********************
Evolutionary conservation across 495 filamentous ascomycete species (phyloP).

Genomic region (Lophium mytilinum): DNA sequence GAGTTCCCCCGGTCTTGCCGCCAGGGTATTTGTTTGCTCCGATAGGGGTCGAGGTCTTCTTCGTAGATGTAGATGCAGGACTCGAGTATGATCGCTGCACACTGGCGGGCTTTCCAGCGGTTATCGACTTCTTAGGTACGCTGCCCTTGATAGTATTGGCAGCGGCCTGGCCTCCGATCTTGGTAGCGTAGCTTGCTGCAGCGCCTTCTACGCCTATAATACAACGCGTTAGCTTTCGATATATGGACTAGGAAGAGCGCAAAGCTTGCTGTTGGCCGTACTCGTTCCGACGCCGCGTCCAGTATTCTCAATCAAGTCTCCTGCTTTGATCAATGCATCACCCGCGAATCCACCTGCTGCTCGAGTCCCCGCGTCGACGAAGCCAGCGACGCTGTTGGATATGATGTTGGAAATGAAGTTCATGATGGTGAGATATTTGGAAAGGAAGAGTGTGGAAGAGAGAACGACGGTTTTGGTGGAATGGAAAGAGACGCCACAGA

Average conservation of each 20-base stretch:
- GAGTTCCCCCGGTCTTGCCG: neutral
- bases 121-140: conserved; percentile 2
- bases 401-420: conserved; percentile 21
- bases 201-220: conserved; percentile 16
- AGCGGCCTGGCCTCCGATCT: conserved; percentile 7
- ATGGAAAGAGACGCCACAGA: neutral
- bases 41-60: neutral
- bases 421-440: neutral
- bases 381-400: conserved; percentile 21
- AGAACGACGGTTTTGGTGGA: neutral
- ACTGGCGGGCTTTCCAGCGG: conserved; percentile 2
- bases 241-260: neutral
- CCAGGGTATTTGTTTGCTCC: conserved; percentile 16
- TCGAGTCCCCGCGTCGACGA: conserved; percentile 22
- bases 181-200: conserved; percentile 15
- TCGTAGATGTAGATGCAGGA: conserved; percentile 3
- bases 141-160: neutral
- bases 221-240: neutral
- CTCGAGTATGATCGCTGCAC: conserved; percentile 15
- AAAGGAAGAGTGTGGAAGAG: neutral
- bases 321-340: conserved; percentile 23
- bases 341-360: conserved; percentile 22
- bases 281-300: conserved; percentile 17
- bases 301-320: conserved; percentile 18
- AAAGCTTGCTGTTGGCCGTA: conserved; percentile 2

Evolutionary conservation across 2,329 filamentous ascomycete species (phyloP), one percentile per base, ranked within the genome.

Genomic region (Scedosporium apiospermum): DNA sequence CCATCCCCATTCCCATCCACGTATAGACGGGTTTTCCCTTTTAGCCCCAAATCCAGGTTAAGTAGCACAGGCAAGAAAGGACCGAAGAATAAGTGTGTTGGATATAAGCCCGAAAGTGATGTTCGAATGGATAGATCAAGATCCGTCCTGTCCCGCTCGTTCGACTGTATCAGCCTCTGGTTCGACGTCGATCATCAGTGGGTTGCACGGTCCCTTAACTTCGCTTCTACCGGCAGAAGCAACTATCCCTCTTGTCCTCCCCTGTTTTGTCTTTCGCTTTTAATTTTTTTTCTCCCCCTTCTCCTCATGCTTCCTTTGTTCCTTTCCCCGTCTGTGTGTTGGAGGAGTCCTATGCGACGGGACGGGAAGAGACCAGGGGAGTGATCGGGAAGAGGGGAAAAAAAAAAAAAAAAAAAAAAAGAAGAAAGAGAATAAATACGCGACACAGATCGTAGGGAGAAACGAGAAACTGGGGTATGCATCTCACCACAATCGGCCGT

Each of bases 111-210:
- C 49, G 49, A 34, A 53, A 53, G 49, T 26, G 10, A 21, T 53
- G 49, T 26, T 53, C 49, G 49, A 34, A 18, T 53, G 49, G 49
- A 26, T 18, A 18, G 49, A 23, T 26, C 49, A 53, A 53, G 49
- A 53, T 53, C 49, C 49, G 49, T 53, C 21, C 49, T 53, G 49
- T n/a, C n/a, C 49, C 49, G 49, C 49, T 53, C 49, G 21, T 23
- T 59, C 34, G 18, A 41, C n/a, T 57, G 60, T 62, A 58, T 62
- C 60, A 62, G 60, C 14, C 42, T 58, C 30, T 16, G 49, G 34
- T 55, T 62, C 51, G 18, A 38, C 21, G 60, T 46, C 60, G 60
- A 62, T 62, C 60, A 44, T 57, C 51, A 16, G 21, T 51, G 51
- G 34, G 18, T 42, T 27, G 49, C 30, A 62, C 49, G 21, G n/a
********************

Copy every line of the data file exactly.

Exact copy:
Evolutionary conservation across 495 filamentous ascomycete species (phyloP).

Genomic region (Lophium mytilinum): DNA sequence GAGTTCCCCCGGTCTTGCCGCCAGGGTATTTGTTTGCTCCGATAGGGGTCGAGGTCTTCTTCGTAGATGTAGATGCAGGACTCGAGTATGATCGCTGCACACTGGCGGGCTTTCCAGCGGTTATCGACTTCTTAGGTACGCTGCCCTTGATAGTATTGGCAGCGGCCTGGCCTCCGATCTTGGTAGCGTAGCTTGCTGCAGCGCCTTCTACGCCTATAATACAACGCGTTAGCTTTCGATATATGGACTAGGAAGAGCGCAAAGCTTGCTGTTGGCCGTACTCGTTCCGACGCCGCGTCCAGTATTCTCAATCAAGTCTCCTGCTTTGATCAATGCATCACCCGCGAATCCACCTGCTGCTCGAGTCCCCGCGTCGACGAAGCCAGCGACGCTGTTGGATATGATGTTGGAAATGAAGTTCATGATGGTGAGATATTTGGAAAGGAAGAGTGTGGAAGAGAGAACGACGGTTTTGGTGGAATGGAAAGAGACGCCACAGA

Average conservation of each 20-base stretch:
- GAGTTCCCCCGGTCTTGCCG: neutral
- bases 121-140: conserved; percentile 2
- bases 401-420: conserved; percentile 21
- bases 201-220: conserved; percentile 16
- AGCGGCCTGGCCTCCGATCT: conserved; percentile 7
- ATGGAAAGAGACGCCACAGA: neutral
- bases 41-60: neutral
- bases 421-440: neutral
- bases 381-400: conserved; percentile 21
- AGAACGACGGTTTTGGTGGA: neutral
- ACTGGCGGGCTTTCCAGCGG: conserved; percentile 2
- bases 241-260: neutral
- CCAGGGTATTTGTTTGCTCC: conserved; percentile 16
- TCGAGTCCCCGCGTCGACGA: conserved; percentile 22
- bases 181-200: conserved; percentile 15
- TCGTAGATGTAGATGCAGGA: conserved; percentile 3
- bases 141-160: neutral
- bases 221-240: neutral
- CTCGAGTATGATCGCTGCAC: conserved; percentile 15
- AAAGGAAGAGTGTGGAAGAG: neutral
- bases 321-340: conserved; percentile 23
- bases 341-360: conserved; percentile 22
- bases 281-300: conserved; percentile 17
- bases 301-320: conserved; percentile 18
- AAAGCTTGCTGTTGGCCGTA: conserved; percentile 2

Evolutionary conservation across 2,329 filamentous ascomycete species (phyloP), one percentile per base, ranked within the genome.

Genomic region (Scedosporium apiospermum): DNA sequence CCATCCCCATTCCCATCCACGTATAGACGGGTTTTCCCTTTTAGCCCCAAATCCAGGTTAAGTAGCACAGGCAAGAAAGGACCGAAGAATAAGTGTGTTGGATATAAGCCCGAAAGTGATGTTCGAATGGATAGATCAAGATCCGTCCTGTCCCGCTCGTTCGACTGTATCAGCCTCTGGTTCGACGTCGATCATCAGTGGGTTGCACGGTCCCTTAACTTCGCTTCTACCGGCAGAAGCAACTATCCCTCTTGTCCTCCCCTGTTTTGTCTTTCGCTTTTAATTTTTTTTCTCCCCCTTCTCCTCATGCTTCCTTTGTTCCTTTCCCCGTCTGTGTGTTGGAGGAGTCCTATGCGACGGGACGGGAAGAGACCAGGGGAGTGATCGGGAAGAGGGGAAAAAAAAAAAAAAAAAAAAAAAGAAGAAAGAGAATAAATACGCGACACAGATCGTAGGGAGAAACGAGAAACTGGGGTATGCATCTCACCACAATCGGCCGT

Each of bases 111-210:
- C 49, G 49, A 34, A 53, A 53, G 49, T 26, G 10, A 21, T 53
- G 49, T 26, T 53, C 49, G 49, A 34, A 18, T 53, G 49, G 49
- A 26, T 18, A 18, G 49, A 23, T 26, C 49, A 53, A 53, G 49
- A 53, T 53, C 49, C 49, G 49, T 53, C 21, C 49, T 53, G 49
- T n/a, C n/a, C 49, C 49, G 49, C 49, T 53, C 49, G 21, T 23
- T 59, C 34, G 18, A 41, C n/a, T 57, G 60, T 62, A 58, T 62
- C 60, A 62, G 60, C 14, C 42, T 58, C 30, T 16, G 49, G 34
- T 55, T 62, C 51, G 18, A 38, C 21, G 60, T 46, C 60, G 60
- A 62, T 62, C 60, A 44, T 57, C 51, A 16, G 21, T 51, G 51
- G 34, G 18, T 42, T 27, G 49, C 30, A 62, C 49, G 21, G n/a